Conceptual development with support from University of Guelph, Western University, Acadia University
Migratory animals are an essential component of the earth’s ecosystem and help support all life on the planet as pollinators, seed distributors, and food for other animals. Studying migratory animals is crucial in providing insight into the health of this ecosystem and the environmental changes that affect us all.
Until recently, studies on most smaller migratory animals were very restrictive – usually localized, species-specific, and painstakingly manual, providing a limited snapshot at best. Infrastructure was costly in terms of both human and technical inputs – a GPS tracking system could cost thousands of dollars for a single subject. Moreover, the sensors required for cellular or satellite technology to work were too large for small animals and insects. A new international collaborative research network called the Motus Wildlife Tracking System is changing all that.
Motus is an innovative, automated radio-telemetry system for tracking the movements of animals such as birds, bats, and insects throughout the continent.
Motus is an innovative, automated radio-telemetry system for tracking the movements of animals such as birds, bats, and large insects throughout the continent. It works by outfitting animals as small as monarch butterflies with miniature radio transmitters that broadcast signals every few seconds to a network of receiving stations that scan for signals 24 hours a day.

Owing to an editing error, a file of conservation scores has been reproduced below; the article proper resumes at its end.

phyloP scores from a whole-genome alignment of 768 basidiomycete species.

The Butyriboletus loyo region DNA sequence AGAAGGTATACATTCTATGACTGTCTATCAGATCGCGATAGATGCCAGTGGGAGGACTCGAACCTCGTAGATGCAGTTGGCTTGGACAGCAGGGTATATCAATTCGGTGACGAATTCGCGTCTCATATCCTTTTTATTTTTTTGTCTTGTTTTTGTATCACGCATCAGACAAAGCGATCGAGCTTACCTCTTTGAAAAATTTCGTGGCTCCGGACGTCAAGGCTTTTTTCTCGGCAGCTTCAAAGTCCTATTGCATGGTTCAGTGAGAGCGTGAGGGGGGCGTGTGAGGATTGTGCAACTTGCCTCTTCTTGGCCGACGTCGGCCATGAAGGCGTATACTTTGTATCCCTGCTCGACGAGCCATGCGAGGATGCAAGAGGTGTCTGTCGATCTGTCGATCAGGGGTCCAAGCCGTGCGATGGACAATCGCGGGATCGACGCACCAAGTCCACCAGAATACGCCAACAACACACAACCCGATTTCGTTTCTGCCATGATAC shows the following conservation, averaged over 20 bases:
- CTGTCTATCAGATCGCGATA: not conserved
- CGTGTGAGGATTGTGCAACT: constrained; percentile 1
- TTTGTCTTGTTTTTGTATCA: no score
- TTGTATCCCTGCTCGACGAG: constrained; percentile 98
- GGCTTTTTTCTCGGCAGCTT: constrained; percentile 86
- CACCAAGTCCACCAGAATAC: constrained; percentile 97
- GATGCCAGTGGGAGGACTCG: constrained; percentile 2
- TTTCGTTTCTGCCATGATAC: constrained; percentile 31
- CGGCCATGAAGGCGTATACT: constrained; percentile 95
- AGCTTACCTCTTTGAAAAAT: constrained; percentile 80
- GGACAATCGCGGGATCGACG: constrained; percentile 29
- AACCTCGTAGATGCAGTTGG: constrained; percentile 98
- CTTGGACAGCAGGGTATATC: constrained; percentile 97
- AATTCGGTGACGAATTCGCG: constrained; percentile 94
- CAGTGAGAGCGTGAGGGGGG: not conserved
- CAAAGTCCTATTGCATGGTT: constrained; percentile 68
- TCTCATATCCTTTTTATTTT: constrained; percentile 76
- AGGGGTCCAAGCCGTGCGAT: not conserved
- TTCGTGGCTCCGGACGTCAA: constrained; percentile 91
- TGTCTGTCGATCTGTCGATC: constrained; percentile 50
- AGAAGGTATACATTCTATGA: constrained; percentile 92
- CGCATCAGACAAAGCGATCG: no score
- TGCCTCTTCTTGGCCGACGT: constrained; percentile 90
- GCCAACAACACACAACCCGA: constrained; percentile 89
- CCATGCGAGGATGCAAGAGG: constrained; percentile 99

With a focus on at-risk species, Motus can track the positions of thousands of individual insects in real time. When results from many stations are combined, the system can track animals across a diversity of landscapes covering thousands of kilometers through seasonal residencies and migrations, providing a wealth of scientific data on species habit and health, as well as on the causes, correlations, and threats to species in decline or at risk.
Metadata for meta-analysis
While the concept of radio telemetry is not new, this research platform uniquely facilitates a complete data flow from receiving station to users that includes the management, archiving, analysis, visualization, and dissemination of data. Its 800-plus in-field receivers automatically capture signals up to 20 kilometres away and this data is uniquely stored in a centralized database that can be accessed through the platform.
Built-in automations, a massive dataset, and a centralized database support meta-analysis that was not possible before. For example, researchers can now look at the survivability of a species based on its migration patterns across the continent, death rates, and other data from multiple projects on the same species across a large sample size.
A collaborative approach
Conceptual development for Motus began in 2008 with support from the University of Guelph, Western University, and Acadia University. Today it is a program of Birds Canada in partnership with hundreds of collaborating researchers and organizations.
The group openly shares its data in order to expand international research dedicated to increasing education, knowledge, and research on migratory species. Over 300 projects have been registered to date.
CANARIE’s Research Software Program funded the development of the Motus platform. In turn, Motus has introduced new software to CANARIE’s ever-growing Research Software Registry, including application programming interfaces (APIs), sensor software, and a data manipulation library that is useful for handling big data research in other disciplines. These software tools are now available at no cost to all researchers, helping maximize the impact and reach of publicly funded research.